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Beverly Hills — Fox Searchlight's "Birdman" flew into limited release this weekend with a fantastic $103,750-per-screen average and plenty of Oscar potential. This comes on the heels of a New York press blitz built around a closing night New York Film Festival berth for the film and with the expectation for limited availability from the ensemble and key crew members during the upcoming awards season (and in lieu of a proper Los Angeles premiere, to boot). At the film's official Academy screening Sunday afternoon, Alejandro González Iñárritu's thematically rich, formally inventive opus drew a sizable turnout (800 or so people in the 1,000-seat venue) and a warm reception that seemed to indicate this one will do well with voters. Nevertheless, I'm mostly against taking reportage from Academy screenings to heart. So take any or all of this with a grain of salt. Generally this kind of thing is only an element »
- Kristopher Tapley
An abridged version of this review was originally posted in Nathaniel's weekly column at Towleroad. It is reposted here, with their permission.
A card in the bottom right hand of the star's mirror reads:
"A thing is a thing. Not what is said of that thing."
Which immediately complicates or maybe simplifies celebrity and art, two major themes (among a handful) of Mexican director Alejandro González Iñárritu's one of a kind new film experience. It's destined for major Oscar nominations and you should see it immediately. The movie has the simple and then complicated title of Birdman, Or (The Unexpected Virtue of Ignorance) as befits its duality perfectly. This quote is never addressed in the film but it's always stubbornly lodged there in that mirror, defying or playfully encouraging conversation about what this movie actually is. And what is film criticism or its more popular cousin, »
- NATHANIEL R
Birdman, out Friday at the specialty box office in New York and Los Angeles, follows Michael Keaton as Riggan Thomson, a has-been blockbuster superhero who is about to unveil a Broadway play in which he wrote, directed and stars, with hopes that the risk will bring him renewed acclaim and respectability. The Alejandro G. Inarritu dark comedy from Fox Searchlight and New Regency also stars Zach Galifianakis, Edward Norton, Andrea Riseborough, Amy Ryan, Emma Stone, Naomi Watts and Lindsay Duncan, and is made to appear to be lensed with one continuous shot. Read what top critics are saying about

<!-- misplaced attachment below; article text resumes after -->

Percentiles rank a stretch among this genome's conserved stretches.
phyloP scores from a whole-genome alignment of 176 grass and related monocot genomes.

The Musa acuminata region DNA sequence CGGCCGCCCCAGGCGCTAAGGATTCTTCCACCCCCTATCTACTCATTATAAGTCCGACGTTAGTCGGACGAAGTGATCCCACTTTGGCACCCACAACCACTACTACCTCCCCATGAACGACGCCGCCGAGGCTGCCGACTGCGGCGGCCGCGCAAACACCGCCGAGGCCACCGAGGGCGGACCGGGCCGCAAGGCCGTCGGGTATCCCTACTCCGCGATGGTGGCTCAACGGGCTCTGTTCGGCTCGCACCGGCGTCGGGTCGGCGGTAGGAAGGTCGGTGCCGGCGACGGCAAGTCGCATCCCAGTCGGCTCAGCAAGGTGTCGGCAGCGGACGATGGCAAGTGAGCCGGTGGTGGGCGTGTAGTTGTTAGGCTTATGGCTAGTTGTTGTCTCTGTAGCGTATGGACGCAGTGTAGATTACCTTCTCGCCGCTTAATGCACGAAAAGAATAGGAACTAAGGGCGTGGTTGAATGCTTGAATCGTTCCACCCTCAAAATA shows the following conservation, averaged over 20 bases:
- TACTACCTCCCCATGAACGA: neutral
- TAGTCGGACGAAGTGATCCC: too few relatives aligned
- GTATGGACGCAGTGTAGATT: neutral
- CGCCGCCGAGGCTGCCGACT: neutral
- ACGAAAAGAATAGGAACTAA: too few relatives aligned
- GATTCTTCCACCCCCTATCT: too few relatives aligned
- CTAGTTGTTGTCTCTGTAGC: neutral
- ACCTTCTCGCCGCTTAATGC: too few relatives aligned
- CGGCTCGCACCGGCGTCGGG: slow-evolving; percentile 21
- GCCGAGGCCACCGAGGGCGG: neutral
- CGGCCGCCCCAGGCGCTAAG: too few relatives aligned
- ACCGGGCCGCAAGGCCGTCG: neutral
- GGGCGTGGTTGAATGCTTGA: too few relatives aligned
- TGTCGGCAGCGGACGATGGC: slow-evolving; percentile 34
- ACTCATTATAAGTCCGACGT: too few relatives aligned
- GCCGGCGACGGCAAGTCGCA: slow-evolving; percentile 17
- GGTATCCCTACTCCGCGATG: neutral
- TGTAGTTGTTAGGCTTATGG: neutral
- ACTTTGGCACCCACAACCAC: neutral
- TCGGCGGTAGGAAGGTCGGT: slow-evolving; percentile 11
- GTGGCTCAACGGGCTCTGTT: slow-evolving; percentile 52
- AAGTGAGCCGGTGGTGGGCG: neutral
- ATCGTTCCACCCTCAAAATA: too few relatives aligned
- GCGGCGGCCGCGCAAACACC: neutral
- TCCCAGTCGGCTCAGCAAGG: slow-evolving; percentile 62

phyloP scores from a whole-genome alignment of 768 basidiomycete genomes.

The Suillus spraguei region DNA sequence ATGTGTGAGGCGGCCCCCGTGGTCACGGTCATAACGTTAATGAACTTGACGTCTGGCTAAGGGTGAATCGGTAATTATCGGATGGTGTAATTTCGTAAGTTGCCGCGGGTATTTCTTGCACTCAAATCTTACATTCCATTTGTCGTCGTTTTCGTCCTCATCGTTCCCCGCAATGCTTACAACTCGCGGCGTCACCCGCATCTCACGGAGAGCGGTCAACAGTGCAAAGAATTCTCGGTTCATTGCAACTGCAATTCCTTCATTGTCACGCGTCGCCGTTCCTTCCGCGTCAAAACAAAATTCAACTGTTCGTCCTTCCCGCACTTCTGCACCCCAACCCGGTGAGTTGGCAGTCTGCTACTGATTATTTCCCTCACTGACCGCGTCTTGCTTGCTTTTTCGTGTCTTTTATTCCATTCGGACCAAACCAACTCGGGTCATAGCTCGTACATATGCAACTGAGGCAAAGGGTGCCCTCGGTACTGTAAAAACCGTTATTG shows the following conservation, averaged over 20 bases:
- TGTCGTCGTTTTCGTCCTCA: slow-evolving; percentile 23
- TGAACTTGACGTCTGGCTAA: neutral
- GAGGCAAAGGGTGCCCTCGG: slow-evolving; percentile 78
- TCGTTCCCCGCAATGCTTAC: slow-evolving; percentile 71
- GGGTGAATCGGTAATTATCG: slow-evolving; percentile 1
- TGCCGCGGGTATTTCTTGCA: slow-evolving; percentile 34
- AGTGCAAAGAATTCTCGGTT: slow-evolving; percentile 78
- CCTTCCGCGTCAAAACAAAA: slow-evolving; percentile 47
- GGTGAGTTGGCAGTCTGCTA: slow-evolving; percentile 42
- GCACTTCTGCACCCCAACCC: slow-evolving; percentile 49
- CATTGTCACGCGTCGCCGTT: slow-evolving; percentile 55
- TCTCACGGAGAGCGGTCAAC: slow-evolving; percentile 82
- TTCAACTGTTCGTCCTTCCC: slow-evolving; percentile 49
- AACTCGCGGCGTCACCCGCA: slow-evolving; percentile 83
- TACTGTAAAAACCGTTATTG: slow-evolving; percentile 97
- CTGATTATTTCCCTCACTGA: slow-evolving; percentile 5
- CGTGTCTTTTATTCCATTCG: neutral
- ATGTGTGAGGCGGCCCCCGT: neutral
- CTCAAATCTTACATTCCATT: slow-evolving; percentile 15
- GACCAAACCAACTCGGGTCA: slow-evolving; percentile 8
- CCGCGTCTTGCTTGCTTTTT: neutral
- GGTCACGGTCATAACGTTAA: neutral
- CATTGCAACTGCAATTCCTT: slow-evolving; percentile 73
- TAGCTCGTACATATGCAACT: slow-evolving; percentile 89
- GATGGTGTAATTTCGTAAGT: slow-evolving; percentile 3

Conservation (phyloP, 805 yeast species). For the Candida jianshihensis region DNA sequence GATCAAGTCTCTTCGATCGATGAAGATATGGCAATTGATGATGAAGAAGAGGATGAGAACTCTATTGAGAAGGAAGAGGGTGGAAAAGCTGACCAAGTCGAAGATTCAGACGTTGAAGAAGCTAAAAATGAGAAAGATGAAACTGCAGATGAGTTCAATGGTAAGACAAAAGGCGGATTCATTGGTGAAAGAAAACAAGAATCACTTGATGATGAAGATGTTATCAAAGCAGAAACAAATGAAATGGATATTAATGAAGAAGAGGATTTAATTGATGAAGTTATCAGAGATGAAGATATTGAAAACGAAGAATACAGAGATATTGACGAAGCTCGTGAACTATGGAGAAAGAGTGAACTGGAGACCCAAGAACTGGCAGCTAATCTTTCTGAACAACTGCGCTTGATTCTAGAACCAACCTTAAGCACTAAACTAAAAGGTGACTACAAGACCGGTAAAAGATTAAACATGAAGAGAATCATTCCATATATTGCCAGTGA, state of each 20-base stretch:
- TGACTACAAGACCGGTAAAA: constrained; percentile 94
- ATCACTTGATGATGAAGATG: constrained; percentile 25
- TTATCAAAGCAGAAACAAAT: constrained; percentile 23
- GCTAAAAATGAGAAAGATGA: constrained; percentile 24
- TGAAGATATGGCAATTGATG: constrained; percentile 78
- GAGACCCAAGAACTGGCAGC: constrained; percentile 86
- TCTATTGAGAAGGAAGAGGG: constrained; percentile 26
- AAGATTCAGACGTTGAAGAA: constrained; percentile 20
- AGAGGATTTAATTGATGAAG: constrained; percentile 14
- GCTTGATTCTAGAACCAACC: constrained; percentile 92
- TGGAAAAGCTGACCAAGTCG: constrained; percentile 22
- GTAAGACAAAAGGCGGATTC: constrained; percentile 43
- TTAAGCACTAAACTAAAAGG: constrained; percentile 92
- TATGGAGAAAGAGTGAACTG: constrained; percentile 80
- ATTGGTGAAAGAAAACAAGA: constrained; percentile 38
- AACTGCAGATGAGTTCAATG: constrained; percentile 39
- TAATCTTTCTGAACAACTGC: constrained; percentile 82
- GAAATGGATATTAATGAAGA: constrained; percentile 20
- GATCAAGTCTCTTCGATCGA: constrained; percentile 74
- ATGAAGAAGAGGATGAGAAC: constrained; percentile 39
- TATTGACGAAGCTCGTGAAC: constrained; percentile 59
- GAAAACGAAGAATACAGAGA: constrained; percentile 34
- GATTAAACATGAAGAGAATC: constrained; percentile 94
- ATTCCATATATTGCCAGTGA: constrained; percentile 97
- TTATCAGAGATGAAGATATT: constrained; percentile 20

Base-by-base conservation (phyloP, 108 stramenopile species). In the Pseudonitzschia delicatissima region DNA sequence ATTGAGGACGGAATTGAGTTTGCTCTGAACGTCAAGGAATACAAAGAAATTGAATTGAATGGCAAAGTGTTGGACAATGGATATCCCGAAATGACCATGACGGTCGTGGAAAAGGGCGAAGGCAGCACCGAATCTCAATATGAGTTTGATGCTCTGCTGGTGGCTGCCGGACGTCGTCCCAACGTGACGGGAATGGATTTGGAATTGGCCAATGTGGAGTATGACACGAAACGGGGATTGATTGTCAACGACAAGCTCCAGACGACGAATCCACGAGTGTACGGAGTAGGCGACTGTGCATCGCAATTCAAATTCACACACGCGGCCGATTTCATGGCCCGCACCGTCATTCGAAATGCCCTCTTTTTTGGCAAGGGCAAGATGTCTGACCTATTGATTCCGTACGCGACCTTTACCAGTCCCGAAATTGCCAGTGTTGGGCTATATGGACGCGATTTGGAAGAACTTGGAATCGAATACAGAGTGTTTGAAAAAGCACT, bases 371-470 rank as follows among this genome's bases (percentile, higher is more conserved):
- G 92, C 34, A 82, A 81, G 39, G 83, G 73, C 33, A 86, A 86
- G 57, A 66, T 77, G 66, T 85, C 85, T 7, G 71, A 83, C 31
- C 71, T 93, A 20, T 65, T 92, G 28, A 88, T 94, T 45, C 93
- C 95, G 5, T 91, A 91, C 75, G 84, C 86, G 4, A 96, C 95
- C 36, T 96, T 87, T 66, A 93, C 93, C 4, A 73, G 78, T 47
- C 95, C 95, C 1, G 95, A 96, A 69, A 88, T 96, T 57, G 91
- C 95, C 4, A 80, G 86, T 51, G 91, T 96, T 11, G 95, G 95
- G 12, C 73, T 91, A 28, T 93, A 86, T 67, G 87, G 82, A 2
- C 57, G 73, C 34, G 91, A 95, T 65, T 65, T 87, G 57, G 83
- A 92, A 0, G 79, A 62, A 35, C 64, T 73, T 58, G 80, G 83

- Ashley Lee
After a brief, sci-fi-style opening of a comet hurtling through the atmosphere, Birdman begins with a through-the-door view of Michael Keaton, seen from the back sitting cross-legged in a shabby Broadway dressing room, wearing nothing but white briefs and perched midair several feet above the furniture. He rotates to set his feet on the floor and with pointed finger sends a vase gliding across a table. The unbroken sequence tells us two things with economy and grace: That the camera will be our guide through Alejandro G. Iñárritu’s backstage tale, and that the story itself won’t be bound by realism. It will instead unfold with the unsettled and unsettling restlessness of a troubled soul in search of a resting place.
Our uneasy pilgrim is Riggan Thomson, an action-movie star whose sell-by date has long since passed. As fully embodied by Keaton, his once virile visage now seems dessicated »
- Jeremy Gerard
Directed by Alejandro González Iñárritu
His use of natural lighting, the gorgeous compositions he creates often on the fly, those long takes. This is what we talk about when we talk about Emmanuel Lubezki, the Mexican cinematographer responsible for such arresting imagery in the films of Terrence Malick (The New World, The Tree of Life, To the Wonder), Alfonso Cuarón (Children of Men, Y tu mamá también, Gravity), the Brothers Coen (Burn After Reading), and Alejandro González Iñárritu (“Anna”, a short in the anthology To Each His Own Cinema). He is the only cinematographer in recent memory, possibly next to Roger Deakins, that pushes the form to its limits and has name recognition for such. The naturalistic beauty of The Tree of Life was nothing compared to the – wait for it – physics-defying work in Gravity. And here he is again, »
- Kyle Turner
Michael Keaton leads and ensemble cast in Birdman or The Unexpected Virtue of Ignorance.
Keaton plays Riggan Thomson, an actor who rose to fame as masked superhero Birdman but has since seen the spotlight fade on his career. In order to stage a comeback, Thompson mounts a Broadway play as the writer-director-star in a move that comes with its own set of struggles. As the play approaches opening night, Thomson battles all manner of egos – his own and his stage co-stars including the egotistical Mike Shiner (Edward Norton) – as well as family troubles involving his daughter Sam (Emma Stone), and a theatre critic who has it out for his play.
While we wouldn’t go as far to say that Keaton is as washed-up as his on-screen counterpart, there’s more than a few similarities between his self-deprecating performance as Thomson and his past as Tim Burton’s Batman.
- Rachel West
By Anjelica Oswald